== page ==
An special report issued by OXFAM affirms that the global wealth is increasingly concentrated in the hands of a small wealthy elite. These wealthy individuals have generated and sustained their vast riches through their interests and activities in important economic and financial sectors- The study has included well known and recognized data sources estimating the ‘85 billionaires have the same wealth as the bottom half of the world’s population(...)
In the background of growing hurdles for young generations to find good jobs with higher incomes to make feasible repayments, gigantic growth of students´s debts has become a key political issue(...)
This paper examines Spain’s recent economic history, both before and after its recession, with a focus on employment, contributions to GDP growth, and the current account balance. It concludes that the economic recovery that began in the second half of 2013 is not the result of austerity policies, and is unlikely to rescue Spain from mass unemployment in the foreseeable future.(...)
We used to hear all the time about the “Third World” debt crisis—and how it was keeping Latin America and Africa poor. But now I hear that those economies have actually been growing pretty fast. Was all that talk about debt overblown?(...)
Now, the Chinese economy is slowing. But China hasn’t stopped adding more debt. About five years ago, Chinese debt levels began accelerating far faster than GDP(...)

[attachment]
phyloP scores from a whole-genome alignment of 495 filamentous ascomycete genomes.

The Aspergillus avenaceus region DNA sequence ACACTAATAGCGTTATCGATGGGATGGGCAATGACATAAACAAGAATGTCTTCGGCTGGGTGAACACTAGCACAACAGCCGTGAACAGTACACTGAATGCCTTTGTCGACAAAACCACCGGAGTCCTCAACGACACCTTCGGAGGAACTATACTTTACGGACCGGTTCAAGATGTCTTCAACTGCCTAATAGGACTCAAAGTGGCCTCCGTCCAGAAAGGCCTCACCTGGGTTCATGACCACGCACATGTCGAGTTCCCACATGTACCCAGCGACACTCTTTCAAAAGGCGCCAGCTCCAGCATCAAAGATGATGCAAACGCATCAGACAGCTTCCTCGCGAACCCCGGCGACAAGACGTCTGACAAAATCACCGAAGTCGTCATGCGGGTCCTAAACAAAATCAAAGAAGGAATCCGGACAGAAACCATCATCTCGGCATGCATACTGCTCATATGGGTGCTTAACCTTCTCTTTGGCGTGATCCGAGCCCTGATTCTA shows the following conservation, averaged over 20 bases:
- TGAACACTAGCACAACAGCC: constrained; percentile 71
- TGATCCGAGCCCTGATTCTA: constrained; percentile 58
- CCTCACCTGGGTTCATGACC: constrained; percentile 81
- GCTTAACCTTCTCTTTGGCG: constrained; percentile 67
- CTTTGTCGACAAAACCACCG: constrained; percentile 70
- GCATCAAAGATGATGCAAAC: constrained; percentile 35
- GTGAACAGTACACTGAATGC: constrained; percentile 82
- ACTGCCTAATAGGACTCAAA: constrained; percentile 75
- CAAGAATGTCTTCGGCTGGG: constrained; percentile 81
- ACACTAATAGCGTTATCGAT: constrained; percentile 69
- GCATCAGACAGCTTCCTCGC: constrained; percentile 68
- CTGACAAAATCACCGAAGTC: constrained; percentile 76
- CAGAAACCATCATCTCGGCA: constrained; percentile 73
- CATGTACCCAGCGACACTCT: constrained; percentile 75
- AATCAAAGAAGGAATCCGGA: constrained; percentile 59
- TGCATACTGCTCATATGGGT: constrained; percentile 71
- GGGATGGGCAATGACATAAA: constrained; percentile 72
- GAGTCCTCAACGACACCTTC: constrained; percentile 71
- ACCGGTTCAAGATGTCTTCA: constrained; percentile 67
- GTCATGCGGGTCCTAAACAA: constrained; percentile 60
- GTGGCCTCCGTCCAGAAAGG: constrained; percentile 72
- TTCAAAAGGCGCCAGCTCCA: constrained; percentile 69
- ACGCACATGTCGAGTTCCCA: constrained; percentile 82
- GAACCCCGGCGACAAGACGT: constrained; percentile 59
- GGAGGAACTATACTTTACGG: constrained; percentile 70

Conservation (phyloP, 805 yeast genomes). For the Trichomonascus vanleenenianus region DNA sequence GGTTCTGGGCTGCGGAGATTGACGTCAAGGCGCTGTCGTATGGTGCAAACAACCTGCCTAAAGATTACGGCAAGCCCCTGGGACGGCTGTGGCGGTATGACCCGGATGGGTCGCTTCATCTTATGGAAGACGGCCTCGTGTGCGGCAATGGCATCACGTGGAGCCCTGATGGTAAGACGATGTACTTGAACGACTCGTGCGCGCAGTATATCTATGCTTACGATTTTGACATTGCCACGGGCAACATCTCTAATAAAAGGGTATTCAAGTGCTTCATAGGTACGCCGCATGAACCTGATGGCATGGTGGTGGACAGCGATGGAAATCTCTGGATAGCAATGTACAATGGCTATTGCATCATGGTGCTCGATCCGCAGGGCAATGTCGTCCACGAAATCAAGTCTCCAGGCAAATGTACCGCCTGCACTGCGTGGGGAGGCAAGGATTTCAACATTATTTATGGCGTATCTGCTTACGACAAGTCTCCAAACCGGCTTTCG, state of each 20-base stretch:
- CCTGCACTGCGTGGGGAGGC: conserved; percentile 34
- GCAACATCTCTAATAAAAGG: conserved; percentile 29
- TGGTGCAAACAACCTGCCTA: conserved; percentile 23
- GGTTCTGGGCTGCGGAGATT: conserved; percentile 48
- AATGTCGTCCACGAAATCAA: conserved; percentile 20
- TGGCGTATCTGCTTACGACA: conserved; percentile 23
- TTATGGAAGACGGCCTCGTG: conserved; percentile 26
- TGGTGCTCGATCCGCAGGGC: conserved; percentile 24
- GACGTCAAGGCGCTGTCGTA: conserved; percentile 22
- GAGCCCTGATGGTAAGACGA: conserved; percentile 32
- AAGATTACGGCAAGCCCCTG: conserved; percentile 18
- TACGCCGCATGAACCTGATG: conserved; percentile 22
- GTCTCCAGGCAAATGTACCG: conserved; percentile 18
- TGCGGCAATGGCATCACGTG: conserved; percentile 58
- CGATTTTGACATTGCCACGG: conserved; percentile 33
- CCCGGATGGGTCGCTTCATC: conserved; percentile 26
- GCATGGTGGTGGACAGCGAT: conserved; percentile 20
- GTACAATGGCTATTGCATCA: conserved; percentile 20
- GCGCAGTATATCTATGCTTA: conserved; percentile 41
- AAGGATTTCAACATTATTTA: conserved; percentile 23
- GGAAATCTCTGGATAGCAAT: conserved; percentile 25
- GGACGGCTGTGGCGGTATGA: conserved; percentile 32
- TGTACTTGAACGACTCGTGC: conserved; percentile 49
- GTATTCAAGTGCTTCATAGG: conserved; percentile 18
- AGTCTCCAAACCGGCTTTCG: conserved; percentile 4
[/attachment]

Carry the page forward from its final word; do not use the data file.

The World Bank has warned of new threats to efforts to reduce poverty in the developing world.
In its twice-yearly assessment of global economic prospects, the World Bank forecasts only a modest increase in growth and warns of new threats of poverty in the Thirld World.(...)
The CEFID-AR of Argentina (http://www.cefid-ar.org.ar) prepared an special report to analyze critical aspectos of the world’s governance for debates related to last G-20 Summit (Think 20) hold in Turkey.(...)
This report, the latest in a series of annual reports by Global Financial Integrity (GFI), provides
estimates of the illicit flow of money out of the developing world-hereafter referred to as illicit
financial flows (IFFs) or illicit outflows-from 2004 to 2013, the most recent ten years for which data
interview to Costas Lapavitsas, a member of the Greek parliament, one of the left legislators of Syriza that voted against the new severe recessive and regressive measures placed to Greece Lapavitsas is professor of Finance in the University of London.
DIMITRI LASCARIS: This is Dimitri Lascaris for the Real News.
On July 13 in the early morning Alexis Tsipras, the prime minister of Greece, entered into a deal in principle with the creditors of Greece which will involve the opposition (...)
The “institutions” will only equip the Greek economy with enough operating funds to manage a bare-bones operation. And they will begrudgingly accede to this only if Syriza maintains a primary surplus and the neoliberal labour market reforms that the Troika judges necessary to keep the Greek economy, and other eurozone economies, competitive in the global market. The left-wing government must, in essence, demonstrate that its loyalty to the European bankers’ project takes precedence over its obligations to democracy.(...)